It’s hard being Winston Yellen, the man behind Night Beds. A brokenhearted drifter drunk on whiskey and jaded beyond his years — that was the heavy, tired trope that the Colorado Springs native managed to make fresh on 2013’s Country Sleep, thanks to the heartrending earnestness of his lyrics and the angelic quality of his falsetto. Country Sleep was a folk record, or maybe alt country; attempts at categorization canceled themselves out somewhere around the second track, when it started to dawn on the listener that Yellen could probably make a child’s toy xylophone sing.
Ivywild draws strength, much as Country Sleep did, from Yellen’s youth (he’s still just 26), his hedonism, and his travels, shaking it all up and distilling the mixture. Common threads run through — he still uses snippets of strings, piano, and wordless oohs to great effect — but the tradition that Ivywild attempts to align itself most fully with is R&B. Auto-Tune weaves its way in and out of the album’s 16 tracks, tweaking Yellen’s voice into something outlandish, even through the moments when the flourish feels excessive.
Yellen could’ve easily taken all these disparate pieces and tried to make a carbon copy of a Weeknd album. The fingerprints of early 2010s neo-R&B are obvious on tracks like “Sway(ve)” and “Eve A”, which find Yellen singing with coy bravado about his sexual conquests, a topic he largely sidestepped on Country Sleep in favor of more bucolic songs about cherry blossoms and napping. “Leave me where you found me,” he belts on “Lay Your Hands” over a beat that contains a self-conscious level of schmaltz — enough that you can practically see Yellen winking at you from under heavy eyelids. Both “Sway(ve)” and “Eve A” feel like slight missteps by the time you reach the end of their runtimes – the latter in particular gets choppy and repetitive as it heads into its third minute – but if you were drunk at a party, you would probably be too swept up in them to notice their flaws.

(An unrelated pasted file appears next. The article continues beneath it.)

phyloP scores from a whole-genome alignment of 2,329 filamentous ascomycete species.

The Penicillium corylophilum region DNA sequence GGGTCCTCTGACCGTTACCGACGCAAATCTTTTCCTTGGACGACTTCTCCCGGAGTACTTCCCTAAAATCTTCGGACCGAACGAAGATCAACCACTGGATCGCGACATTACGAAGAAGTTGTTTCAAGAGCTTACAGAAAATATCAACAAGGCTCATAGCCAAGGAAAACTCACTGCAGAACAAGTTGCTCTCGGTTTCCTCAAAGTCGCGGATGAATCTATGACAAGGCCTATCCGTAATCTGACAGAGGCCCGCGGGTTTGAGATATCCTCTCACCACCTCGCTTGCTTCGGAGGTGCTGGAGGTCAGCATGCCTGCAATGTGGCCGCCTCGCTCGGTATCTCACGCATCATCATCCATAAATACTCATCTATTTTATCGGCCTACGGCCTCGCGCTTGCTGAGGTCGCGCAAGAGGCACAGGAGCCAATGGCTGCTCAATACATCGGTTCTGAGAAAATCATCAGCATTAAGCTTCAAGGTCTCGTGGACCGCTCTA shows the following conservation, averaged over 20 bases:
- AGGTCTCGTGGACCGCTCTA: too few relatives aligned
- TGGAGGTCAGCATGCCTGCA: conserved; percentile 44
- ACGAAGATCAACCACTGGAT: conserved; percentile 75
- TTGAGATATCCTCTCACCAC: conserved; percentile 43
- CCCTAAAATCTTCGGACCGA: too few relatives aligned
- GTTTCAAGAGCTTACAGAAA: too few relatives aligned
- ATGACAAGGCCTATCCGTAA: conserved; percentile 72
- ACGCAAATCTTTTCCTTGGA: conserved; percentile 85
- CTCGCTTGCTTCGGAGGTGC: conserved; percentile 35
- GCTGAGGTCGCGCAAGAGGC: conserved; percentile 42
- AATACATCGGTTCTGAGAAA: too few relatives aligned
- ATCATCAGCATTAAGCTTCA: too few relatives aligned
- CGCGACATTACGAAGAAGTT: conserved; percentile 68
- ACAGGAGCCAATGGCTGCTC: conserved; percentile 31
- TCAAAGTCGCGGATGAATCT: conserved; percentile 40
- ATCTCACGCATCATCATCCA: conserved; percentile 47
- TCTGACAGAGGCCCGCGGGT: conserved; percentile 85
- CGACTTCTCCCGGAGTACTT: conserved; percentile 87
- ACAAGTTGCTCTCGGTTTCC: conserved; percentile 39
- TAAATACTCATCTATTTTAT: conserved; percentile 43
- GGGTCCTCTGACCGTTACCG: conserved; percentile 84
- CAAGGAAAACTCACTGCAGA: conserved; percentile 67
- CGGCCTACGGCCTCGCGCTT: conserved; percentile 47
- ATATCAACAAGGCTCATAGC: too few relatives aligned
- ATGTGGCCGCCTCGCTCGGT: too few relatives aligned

The lush “Seratonin” and “Tide Teeth” are lackadaisical and unrushed while still feeling urgent. Layers of sound wash over each other, ending in a crescendo that meets the heights that Yellen’s voice can reach when he’s giving it all he has. Parts of “Seratonin”, especially the muted saxophone in the introduction, sound like they’re being played through a distant radio, all the better to invoke the parts of Yellen’s past that he wants to let go of but doesn’t quite know how. “Give me love,” he pleads. “What are you waiting for?” Yellen is both the player and the played throughout Ivywild, breaking hearts even while admitting he knows what it feels like. It’s all part of being young and sad, whether on a Tennessee highway or in a bedroom full of drugs.
Country Sleep gave the listener permission to feel their sorrow, and to explore that feeling’s possibilities. Ivywild gives that permission, too — the permission to wallow, to know that it’s OK to be unable to make sense of the turbulence of young adulthood right away. It succeeds in its commitment to being, first and foremost, a Night Beds album, primarily concerned with mining the past for its shining moments of beauty and disaster. For this reason, it never feels like anything other than Yellen staying true to himself, to what inspires him and makes him hungry.
Essential Tracks: “Seratonin”, “Lay Your Hands”, and “Sway(ve)”